A new report has found that the health of Perth’s iconic Swan-Canning Estuary has improved in recent years.
Scientists from Murdoch University’s Centre for Fish, Fisheries and Aquatic Ecosystems Research applied a newly developed Fish Community Index to assess the structure and diversity of the fish community in the waterway.
“Fish communities respond to their habitat conditions. If the estuary is in poor condition, we would expect this to impact the creatures who live, feed and breed in it,” said senior researcher Dr Chris Hallett.
During the first half of 2012, Murdoch University scientists sampled and assessed more than 27,000 fish at 48 locations throughout the estuary.
The report, commissioned by the Swan River Trust, found that the Canning Estuary and upper part of the Swan Estuary continue to suffer periodically from problems due to a lack of dissolved oxygen in the water.
Dr Hallett said that despite short-term challenges, including algal blooms, the estuary was found to be in good to fair condition overall.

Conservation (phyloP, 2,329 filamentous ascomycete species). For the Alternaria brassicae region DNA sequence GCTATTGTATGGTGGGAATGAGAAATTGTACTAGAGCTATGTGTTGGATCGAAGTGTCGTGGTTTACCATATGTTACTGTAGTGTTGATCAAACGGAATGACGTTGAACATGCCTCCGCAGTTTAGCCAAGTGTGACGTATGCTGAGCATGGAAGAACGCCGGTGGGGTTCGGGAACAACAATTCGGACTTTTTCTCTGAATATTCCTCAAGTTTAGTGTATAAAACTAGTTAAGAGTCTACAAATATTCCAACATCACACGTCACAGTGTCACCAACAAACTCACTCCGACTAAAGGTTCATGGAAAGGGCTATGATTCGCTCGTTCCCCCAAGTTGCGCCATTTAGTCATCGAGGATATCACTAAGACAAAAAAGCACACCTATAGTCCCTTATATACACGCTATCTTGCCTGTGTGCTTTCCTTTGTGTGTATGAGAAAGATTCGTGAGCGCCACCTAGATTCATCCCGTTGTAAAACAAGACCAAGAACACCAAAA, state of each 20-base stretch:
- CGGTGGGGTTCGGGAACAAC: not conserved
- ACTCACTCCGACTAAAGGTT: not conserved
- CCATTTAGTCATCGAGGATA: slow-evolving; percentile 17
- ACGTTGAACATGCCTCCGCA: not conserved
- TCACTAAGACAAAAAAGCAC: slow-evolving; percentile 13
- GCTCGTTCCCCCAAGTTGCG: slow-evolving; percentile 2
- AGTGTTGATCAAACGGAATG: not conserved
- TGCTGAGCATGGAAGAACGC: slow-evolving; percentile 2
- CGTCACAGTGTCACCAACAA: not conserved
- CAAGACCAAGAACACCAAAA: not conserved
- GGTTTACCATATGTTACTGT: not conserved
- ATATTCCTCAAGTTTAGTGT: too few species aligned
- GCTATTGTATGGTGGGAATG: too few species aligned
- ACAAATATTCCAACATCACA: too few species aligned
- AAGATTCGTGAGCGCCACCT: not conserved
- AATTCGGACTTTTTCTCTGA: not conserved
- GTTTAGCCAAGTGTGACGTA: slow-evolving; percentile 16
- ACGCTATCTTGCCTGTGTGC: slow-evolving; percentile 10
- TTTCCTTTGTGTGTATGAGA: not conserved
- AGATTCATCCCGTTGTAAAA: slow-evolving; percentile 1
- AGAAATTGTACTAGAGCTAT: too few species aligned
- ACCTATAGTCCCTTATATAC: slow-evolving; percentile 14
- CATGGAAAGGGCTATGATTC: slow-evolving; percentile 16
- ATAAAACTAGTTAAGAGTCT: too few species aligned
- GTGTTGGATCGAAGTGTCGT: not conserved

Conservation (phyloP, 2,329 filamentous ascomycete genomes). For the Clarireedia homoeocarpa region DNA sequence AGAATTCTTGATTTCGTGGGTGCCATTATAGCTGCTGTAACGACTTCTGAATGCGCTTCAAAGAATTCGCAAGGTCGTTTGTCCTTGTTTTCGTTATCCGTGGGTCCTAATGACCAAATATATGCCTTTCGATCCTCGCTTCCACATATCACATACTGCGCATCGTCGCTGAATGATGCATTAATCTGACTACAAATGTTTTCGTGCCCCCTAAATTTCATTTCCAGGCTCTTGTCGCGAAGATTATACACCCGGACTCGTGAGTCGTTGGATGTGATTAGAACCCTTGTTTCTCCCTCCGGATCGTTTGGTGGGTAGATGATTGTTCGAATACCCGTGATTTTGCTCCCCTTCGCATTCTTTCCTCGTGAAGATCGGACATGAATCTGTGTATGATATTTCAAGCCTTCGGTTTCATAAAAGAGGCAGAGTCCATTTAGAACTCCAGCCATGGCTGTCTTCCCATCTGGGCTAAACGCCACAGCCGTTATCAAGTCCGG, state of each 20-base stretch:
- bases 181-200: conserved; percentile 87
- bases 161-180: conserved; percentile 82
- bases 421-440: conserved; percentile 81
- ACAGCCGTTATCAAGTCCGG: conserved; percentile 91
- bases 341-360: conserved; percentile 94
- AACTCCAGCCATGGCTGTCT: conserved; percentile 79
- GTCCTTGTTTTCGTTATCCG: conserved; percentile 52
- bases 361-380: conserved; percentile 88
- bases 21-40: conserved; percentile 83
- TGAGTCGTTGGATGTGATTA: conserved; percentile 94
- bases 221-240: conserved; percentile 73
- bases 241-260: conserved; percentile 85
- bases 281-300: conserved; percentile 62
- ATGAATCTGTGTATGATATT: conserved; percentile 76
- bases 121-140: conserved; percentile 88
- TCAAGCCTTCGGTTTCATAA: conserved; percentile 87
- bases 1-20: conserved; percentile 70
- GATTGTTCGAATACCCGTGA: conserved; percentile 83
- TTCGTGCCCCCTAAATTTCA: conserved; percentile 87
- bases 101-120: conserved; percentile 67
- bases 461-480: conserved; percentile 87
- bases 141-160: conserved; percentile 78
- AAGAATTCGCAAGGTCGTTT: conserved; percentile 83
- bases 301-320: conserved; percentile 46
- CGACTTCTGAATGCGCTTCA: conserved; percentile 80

“There were specific conditions that led to the occasional poor rating. For example, in summer 2012, the upper Swan Estuary was recovering from a fish kill event caused by widespread deoxygenation after significant rainfall.
“Given the publicity around the supposedly poor state of the estuary in recent years, the results were perhaps a little surprising.”
While the results are promising, Dr Hallett said nutrient levels in the estuary are still a cause for concern, and could continue to pose a challenge in the years ahead.
“I think efforts to reduce nutrient inputs are well intentioned, and some good work is being done to improve the water quality and habitats within the estuary,” he said.
“In the longer term, we all need to change our behaviours to help solve the estuary’s problems. A big part of that is raising awareness in the community.”
The full report can be viewed here.